This is more of a numerical methods question. Hopefully, this is the right stackexchange board to post this question.

I am wondering if anyone is aware of the order of accuracy of using least squares to compute gradients, numerically, using the Linear basis:

$\phi = \begin{bmatrix} 1 & x & y & z \end{bmatrix}$


Quadratic basis: $\phi = \begin{bmatrix} 1 & x & y & z & xy & xz & yz & x^2 & y^2 & z^2 \end{bmatrix}$

With other schemes such as finite difference, I can just plug in taylor series approximations, and look at the truncation error to determine the theoretical order of accuracy, but I am not sure how to go about doing this with least squares.

  • $\begingroup$ There is very little which can be done to help you unless you tell us exactly what you are doing. $\endgroup$ – Carl Christian May 3 '18 at 22:24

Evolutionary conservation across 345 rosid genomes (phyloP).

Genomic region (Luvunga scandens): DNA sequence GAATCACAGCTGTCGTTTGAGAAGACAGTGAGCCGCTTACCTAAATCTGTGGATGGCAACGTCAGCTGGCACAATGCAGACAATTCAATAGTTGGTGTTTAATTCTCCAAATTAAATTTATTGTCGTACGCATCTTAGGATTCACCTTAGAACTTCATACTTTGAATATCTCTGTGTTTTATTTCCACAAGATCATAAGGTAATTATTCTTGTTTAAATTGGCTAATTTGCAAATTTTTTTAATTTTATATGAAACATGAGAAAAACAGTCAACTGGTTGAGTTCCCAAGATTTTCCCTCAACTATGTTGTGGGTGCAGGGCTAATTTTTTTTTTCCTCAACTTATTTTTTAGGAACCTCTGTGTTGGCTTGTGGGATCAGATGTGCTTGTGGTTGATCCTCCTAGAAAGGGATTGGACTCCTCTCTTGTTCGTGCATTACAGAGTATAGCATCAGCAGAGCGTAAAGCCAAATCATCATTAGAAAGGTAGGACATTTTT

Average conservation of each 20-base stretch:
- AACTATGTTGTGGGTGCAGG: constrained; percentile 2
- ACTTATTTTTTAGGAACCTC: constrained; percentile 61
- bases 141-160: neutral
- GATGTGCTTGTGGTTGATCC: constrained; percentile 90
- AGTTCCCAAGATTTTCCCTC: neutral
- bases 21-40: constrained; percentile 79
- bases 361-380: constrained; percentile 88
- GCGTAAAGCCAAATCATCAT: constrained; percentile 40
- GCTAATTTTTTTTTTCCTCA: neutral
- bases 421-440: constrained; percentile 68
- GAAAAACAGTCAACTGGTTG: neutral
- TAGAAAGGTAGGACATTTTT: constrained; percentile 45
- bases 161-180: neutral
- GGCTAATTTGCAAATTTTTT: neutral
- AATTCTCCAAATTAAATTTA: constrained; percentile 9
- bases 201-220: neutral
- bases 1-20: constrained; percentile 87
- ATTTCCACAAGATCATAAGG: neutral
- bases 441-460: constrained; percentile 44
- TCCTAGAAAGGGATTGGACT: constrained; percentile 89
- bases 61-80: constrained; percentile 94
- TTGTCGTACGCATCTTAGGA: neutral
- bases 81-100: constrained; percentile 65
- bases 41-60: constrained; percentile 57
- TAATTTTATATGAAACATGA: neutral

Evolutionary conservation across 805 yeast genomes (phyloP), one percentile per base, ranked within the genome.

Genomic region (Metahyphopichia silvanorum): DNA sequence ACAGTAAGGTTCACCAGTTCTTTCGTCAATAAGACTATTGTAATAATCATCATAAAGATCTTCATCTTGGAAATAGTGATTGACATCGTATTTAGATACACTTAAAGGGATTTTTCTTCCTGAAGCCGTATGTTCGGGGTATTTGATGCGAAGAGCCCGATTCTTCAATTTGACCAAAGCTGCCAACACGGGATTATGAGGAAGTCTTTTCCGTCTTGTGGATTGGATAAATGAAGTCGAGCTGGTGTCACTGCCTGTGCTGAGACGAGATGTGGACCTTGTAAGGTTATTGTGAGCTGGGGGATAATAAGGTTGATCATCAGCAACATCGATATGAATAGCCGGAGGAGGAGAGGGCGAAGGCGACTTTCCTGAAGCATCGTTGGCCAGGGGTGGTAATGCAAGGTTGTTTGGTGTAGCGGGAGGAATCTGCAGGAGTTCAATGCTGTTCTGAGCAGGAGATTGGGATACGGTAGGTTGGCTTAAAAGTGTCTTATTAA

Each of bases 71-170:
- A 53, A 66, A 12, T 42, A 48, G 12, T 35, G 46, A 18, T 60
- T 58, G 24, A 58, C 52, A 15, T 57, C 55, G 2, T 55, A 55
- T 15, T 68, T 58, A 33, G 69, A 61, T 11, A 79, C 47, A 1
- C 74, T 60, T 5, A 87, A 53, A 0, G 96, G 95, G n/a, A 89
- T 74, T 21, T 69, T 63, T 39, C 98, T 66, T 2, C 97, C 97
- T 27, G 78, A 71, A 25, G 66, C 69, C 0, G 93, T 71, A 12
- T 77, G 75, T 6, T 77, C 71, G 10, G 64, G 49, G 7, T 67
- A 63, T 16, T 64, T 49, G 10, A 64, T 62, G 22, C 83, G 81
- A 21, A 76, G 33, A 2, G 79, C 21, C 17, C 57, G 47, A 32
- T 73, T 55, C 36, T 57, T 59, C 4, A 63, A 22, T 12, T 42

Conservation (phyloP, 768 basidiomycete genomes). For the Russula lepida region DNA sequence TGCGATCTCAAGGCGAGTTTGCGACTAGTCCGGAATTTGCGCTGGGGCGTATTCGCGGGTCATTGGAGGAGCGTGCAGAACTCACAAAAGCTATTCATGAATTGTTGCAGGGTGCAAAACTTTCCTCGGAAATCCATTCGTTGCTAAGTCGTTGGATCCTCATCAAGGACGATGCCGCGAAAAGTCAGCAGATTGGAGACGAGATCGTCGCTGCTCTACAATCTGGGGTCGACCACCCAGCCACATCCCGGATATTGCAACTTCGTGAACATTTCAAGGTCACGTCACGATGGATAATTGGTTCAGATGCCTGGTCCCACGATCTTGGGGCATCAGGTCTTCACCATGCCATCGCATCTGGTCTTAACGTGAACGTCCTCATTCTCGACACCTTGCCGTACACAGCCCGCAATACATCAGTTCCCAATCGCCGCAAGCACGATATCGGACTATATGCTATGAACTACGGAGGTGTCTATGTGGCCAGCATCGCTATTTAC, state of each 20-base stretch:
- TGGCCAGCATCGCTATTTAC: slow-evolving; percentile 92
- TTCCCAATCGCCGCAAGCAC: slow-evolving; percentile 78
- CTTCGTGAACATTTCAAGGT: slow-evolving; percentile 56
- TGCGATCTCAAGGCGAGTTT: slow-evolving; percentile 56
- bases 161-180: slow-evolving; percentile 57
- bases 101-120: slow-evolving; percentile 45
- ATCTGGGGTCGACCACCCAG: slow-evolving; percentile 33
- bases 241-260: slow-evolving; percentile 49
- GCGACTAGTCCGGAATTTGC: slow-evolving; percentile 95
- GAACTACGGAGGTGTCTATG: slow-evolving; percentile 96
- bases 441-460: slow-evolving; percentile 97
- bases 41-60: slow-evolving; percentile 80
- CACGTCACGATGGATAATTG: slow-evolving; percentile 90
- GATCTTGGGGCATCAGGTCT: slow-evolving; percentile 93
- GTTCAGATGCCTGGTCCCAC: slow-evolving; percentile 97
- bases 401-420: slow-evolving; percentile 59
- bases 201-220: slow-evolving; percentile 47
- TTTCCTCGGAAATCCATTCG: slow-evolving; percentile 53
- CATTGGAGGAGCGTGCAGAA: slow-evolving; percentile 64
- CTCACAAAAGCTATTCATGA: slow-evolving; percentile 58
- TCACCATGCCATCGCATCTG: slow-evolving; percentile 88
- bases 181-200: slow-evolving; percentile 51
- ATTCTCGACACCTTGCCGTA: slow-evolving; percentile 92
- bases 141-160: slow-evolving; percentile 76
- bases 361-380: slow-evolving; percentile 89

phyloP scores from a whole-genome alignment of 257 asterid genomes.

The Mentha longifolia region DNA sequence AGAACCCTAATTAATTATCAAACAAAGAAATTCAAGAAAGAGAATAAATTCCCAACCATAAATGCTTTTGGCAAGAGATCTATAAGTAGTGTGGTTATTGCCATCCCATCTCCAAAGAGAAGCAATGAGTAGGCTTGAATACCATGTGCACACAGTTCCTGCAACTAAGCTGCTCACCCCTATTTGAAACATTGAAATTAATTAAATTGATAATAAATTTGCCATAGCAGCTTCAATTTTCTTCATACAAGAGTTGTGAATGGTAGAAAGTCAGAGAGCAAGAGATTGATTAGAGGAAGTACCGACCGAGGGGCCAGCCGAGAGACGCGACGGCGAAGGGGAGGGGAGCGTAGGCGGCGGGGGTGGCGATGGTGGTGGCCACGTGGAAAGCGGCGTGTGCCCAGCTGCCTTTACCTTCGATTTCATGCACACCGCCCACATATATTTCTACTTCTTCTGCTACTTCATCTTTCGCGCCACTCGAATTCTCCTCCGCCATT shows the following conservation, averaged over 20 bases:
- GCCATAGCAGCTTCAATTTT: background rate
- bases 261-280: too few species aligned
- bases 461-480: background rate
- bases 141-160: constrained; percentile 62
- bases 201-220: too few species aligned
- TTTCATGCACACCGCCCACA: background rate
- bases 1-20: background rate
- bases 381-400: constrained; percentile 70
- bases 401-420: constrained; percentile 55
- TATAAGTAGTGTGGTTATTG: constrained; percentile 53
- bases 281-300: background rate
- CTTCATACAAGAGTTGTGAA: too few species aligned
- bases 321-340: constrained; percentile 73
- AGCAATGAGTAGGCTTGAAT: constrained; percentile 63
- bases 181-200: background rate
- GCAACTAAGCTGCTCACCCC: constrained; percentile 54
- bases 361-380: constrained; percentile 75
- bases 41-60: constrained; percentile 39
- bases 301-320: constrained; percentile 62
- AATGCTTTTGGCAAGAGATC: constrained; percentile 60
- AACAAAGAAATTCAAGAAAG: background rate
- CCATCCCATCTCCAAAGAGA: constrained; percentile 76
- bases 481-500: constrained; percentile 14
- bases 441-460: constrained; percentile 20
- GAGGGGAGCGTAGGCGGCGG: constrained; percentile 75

• $\begingroup$ I am using least squares to numerical compute gradients of a variable $u$ on a discretized domain (using finite volume method), and I am interested in knowing the theoretical order order of accuracy of using least squares for computing gradients, numerically. $\endgroup$ – David May 4 '18 at 15:34
  • $\begingroup$ You need to describe the domain and codomain of your function $u$. We need the classification of the function, how smooth is it? We need to know how you measure the difference between two functions. Are you using the $L_2$ norm or the $l_2$ norm. Are you dealing with finitely many points or not? $\endgroup$ – Carl Christian May 5 '18 at 18:22
  • $\begingroup$ So I am solving the linear elasticity equations, if that helps. When solving this equation, I need to compute gradients. The domain is $R^3$ in x,y,z coordinates. The codomain is also $R^3$. The function is smooth. I am dealing with discrete points because this is a numerical methods problem on a finite number of cells. So I use the $l_2$ norm. $\endgroup$ – David May 7 '18 at 0:12

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